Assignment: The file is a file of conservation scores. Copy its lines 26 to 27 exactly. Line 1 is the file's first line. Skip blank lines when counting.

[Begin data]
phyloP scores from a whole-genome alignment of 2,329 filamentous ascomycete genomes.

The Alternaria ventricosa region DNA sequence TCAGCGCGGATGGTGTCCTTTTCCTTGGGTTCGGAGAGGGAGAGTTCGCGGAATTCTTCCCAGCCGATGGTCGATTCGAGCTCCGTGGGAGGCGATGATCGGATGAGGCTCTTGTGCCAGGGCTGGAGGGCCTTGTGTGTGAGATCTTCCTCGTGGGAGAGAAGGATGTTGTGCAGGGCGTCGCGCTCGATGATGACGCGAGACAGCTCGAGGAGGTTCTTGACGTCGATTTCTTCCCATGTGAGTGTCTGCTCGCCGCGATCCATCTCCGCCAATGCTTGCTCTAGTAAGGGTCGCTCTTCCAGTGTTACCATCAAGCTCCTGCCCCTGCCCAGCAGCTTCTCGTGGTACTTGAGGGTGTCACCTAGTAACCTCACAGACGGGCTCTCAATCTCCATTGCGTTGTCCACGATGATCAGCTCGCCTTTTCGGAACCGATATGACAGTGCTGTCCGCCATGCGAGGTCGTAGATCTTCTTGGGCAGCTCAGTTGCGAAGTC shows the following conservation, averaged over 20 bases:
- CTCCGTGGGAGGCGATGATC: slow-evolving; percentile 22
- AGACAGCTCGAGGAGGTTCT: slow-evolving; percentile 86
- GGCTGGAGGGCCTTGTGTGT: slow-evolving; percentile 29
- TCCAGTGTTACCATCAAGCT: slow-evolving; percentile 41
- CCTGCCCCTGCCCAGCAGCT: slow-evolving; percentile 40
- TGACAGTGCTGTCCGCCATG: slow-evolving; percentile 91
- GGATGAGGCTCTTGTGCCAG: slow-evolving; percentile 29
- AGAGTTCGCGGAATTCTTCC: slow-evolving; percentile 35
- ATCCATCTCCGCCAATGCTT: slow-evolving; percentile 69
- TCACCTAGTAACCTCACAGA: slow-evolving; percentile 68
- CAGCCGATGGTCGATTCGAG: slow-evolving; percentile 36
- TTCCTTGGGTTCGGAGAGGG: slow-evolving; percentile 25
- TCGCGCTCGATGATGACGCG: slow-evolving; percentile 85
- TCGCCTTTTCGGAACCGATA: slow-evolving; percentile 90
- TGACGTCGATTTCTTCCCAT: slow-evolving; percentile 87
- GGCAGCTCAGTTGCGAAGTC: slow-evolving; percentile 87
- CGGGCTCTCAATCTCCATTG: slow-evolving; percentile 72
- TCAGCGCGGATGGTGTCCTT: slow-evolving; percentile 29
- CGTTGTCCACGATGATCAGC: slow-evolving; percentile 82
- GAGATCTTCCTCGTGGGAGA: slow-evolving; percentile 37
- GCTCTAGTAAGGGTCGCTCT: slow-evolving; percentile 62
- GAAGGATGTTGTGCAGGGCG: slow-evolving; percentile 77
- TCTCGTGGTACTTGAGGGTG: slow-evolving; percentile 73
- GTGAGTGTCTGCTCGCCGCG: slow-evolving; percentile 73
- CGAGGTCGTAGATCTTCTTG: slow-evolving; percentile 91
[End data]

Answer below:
- GTGAGTGTCTGCTCGCCGCG: slow-evolving; percentile 73
- CGAGGTCGTAGATCTTCTTG: slow-evolving; percentile 91